Military Dictionary and Gazetteer

  1. descend

    In a military sense, means to make an attack or incursion as if from a vantage-ground.

Suggested Resources

  1. descend

    The descend symbol -- In this Symbols.com article you will learn about the meaning of the descend symbol and its characteristic.

Matched Categories

British National Corpus

  1. Verbs Frequency

    Rank popularity for the word 'descend' in Verbs Frequency: #789

How to pronounce descend?

How to say descend in sign language?

Numerology

  1. Chaldean Numerology

    The numerical value of descend in Chaldean Numerology is: 2

  2. Pythagorean Numerology

    The numerical value of descend in Pythagorean Numerology is: 9

Examples of descend in a Sentence

  1. Michael Gapen:

    We believe meeting the 1.6 billion euros in payments to the IMF by the end of June will be difficult. Payments of 3.5 billion euros on bonds held by the ECB on July 20 appear even more unlikely, without an agreement, Greece could descend into what would effectively be an exit from the euro area, where defaults and capital controls become a permanent feature.

  2. Treasury Secretary Jack Lew:

    I just do not believe that we can let three and a half million Americans descend into chaos.

  3. Kahlil Gibran:

    No lower can a man descend than to interpret his dreams into gold and silver.

  4. Albert Vera:

    The Washington Square Park situation reminds me a lot of the Tompkins Square Park situation of 1988, the cityeither needs to ignore the situation totally and let the park descend into bedlam or just end it. The choice is theirs. I don’t think it will end without some sort of police action.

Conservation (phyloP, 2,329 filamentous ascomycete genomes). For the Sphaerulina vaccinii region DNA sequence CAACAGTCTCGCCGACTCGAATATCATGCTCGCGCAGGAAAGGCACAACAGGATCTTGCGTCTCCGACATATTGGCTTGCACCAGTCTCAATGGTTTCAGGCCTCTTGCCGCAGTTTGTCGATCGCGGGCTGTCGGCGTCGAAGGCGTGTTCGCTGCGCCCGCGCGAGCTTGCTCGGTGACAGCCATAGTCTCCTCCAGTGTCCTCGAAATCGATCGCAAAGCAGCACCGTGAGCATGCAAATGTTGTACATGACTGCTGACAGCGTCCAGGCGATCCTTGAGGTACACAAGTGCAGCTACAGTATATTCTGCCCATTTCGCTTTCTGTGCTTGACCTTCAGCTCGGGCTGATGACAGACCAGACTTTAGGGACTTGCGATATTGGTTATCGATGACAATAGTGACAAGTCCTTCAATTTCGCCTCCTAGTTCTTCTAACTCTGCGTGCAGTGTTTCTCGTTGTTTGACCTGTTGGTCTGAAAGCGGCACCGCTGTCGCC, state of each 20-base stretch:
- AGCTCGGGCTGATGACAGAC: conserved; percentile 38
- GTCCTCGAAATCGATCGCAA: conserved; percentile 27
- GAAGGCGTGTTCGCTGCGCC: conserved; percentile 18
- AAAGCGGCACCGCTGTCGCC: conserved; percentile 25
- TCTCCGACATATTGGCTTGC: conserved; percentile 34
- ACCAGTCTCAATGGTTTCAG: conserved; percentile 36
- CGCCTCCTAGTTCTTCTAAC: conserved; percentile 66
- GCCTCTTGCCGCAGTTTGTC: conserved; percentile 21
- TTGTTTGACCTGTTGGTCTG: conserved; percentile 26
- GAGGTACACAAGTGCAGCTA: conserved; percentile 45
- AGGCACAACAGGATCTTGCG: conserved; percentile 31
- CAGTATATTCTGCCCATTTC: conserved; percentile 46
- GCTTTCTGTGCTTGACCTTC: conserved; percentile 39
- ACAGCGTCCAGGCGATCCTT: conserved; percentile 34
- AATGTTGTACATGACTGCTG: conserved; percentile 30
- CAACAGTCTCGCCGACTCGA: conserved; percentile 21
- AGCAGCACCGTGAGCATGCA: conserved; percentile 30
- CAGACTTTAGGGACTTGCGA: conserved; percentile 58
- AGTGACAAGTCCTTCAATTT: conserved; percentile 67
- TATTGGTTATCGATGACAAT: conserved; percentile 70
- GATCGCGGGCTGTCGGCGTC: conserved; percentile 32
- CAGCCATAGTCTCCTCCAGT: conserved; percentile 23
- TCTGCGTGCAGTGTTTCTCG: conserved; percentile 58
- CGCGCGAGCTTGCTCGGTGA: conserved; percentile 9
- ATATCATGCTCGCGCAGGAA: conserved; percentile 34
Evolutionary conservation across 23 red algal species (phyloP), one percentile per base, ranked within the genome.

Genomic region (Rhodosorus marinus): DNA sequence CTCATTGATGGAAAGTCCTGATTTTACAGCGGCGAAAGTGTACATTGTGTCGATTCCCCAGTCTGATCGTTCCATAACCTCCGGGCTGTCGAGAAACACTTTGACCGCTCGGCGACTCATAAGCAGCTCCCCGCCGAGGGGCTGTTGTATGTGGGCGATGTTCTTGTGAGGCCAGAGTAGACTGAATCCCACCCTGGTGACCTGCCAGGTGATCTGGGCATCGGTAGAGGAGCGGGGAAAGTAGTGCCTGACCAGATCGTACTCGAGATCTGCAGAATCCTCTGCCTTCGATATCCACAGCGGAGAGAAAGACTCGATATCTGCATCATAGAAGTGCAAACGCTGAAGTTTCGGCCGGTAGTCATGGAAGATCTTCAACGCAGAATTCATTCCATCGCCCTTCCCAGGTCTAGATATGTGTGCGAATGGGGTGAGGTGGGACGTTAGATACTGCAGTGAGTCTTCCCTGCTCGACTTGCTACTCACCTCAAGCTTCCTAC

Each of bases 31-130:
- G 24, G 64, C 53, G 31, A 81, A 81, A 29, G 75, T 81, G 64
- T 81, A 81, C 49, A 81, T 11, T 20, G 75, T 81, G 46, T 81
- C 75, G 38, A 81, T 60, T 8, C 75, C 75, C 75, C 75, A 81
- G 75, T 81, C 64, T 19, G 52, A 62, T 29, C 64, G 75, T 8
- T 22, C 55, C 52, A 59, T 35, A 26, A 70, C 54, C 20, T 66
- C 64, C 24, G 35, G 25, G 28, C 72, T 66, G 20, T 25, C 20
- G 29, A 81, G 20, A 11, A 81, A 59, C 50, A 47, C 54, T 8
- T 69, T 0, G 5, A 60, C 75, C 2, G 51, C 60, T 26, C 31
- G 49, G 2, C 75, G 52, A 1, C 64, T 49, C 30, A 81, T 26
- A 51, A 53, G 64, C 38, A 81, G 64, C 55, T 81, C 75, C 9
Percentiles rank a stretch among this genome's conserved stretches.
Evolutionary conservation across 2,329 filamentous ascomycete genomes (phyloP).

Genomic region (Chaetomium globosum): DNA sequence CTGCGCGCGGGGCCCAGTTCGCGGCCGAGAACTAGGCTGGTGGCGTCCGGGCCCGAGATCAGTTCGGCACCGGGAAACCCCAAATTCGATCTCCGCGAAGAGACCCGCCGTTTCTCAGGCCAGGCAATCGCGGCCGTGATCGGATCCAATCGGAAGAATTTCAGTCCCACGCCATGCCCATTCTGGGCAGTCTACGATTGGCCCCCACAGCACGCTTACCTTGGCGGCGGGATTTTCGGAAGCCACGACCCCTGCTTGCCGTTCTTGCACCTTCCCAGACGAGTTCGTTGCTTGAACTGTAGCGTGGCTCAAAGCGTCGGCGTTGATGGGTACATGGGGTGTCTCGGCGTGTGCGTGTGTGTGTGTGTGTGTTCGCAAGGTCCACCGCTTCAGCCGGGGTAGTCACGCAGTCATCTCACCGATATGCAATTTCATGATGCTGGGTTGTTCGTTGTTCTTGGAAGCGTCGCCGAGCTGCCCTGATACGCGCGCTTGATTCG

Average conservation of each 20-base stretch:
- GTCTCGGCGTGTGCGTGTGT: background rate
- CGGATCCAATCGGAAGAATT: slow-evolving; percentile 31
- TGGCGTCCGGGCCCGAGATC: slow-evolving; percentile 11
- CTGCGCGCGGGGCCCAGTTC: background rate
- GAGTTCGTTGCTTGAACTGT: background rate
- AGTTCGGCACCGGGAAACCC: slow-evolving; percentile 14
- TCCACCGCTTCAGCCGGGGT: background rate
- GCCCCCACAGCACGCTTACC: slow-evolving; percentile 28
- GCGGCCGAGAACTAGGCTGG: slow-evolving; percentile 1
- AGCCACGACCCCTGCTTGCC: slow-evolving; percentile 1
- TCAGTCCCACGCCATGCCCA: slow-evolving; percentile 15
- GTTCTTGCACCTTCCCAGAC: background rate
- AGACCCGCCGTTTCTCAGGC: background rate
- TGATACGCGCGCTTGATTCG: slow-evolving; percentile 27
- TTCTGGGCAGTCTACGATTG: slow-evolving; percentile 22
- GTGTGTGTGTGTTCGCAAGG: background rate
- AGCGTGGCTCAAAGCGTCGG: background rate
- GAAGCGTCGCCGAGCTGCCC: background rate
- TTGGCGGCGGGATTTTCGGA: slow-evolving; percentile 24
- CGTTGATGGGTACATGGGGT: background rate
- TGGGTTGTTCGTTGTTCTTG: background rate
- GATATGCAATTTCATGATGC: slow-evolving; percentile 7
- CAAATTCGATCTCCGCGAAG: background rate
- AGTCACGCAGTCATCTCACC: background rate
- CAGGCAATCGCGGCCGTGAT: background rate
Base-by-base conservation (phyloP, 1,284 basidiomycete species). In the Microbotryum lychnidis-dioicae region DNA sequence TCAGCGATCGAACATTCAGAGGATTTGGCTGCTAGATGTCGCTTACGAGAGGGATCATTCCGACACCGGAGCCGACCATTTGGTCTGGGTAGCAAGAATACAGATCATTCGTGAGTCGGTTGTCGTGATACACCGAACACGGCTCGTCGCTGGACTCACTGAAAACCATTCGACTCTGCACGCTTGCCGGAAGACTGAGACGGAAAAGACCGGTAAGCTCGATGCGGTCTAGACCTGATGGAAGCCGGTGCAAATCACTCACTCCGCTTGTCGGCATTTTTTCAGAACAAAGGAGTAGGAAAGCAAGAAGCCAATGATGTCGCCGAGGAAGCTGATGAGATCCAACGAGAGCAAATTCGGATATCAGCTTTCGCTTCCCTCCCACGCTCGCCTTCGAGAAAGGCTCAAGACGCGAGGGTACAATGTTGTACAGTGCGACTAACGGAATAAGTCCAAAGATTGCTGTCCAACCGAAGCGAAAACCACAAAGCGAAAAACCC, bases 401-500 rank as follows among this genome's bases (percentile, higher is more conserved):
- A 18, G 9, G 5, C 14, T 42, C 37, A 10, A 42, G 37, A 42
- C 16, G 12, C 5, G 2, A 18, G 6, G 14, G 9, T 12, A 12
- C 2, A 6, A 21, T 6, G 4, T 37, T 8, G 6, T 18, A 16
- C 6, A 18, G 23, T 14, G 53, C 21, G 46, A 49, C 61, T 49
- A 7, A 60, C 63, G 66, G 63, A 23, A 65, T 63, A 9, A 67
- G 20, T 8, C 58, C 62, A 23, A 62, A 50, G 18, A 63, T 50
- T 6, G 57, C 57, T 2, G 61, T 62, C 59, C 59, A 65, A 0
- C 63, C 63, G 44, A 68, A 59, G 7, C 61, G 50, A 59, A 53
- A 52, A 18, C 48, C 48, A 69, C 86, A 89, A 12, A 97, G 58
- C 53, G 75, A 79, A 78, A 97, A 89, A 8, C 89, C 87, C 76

5. Mark Bederow:

    Commercial burglaries will be subjected to a lax standard of prosecution, which hopefully will not encourage criminals to descend upon Manhattan to engage in the flash mob burglaries that have all but destroyed business in San Francisco.

Popularity rank by frequency of use

descend#10000#25148#100000

Translations for descend

From our Multilingual Translation Dictionary

  • هبط, نزلArabic
  • спусці́цца, спуска́ццаBelarusian
  • налитам, слизам, спускам се, произлизам, нахвърлям се, предавам се по наследствоBulgarian
  • descendirCatalan, Valencian
  • sestoupitCzech
  • absteigen, niedergehen, herunterkommenGerman
  • κατεβαίνωGreek
  • descender, bajarSpanish
  • polveutua, laskeutua, vajota, laskea, [[mennä]] [[yksityiskohtiin]], pudota, alentua, periytyäFinnish
  • descendreFrench
  • ירדHebrew
  • उतरनाHindi
  • scendereItalian
  • 降りるJapanese
  • afstammen, afdalenDutch
  • davalar, descendre, descénderOccitan
  • descender, baixar, descerPortuguese
  • uray, bahayQuechua
  • proveni, descinde, coborîRomanian
  • сойти́, обру́шиваться, происходи́ть, обру́шиться, спусти́ться, спуска́ться, напа́сть, произойти́, напада́ть, сходи́тьRussian
  • pòtjecati, spuštati, sȋći, sìlaziti, spustitiSerbo-Croatian
  • இறங்கTamil
  • üşüşmek, alçalmak, soyundan gelmek, saldırmak, inmekTurkish
  • спусти́тися, спуска́тисяUkrainian

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    a state of acute pain
    • A. bash
    • B. transition
    • C. scrutiny
    • D. suffering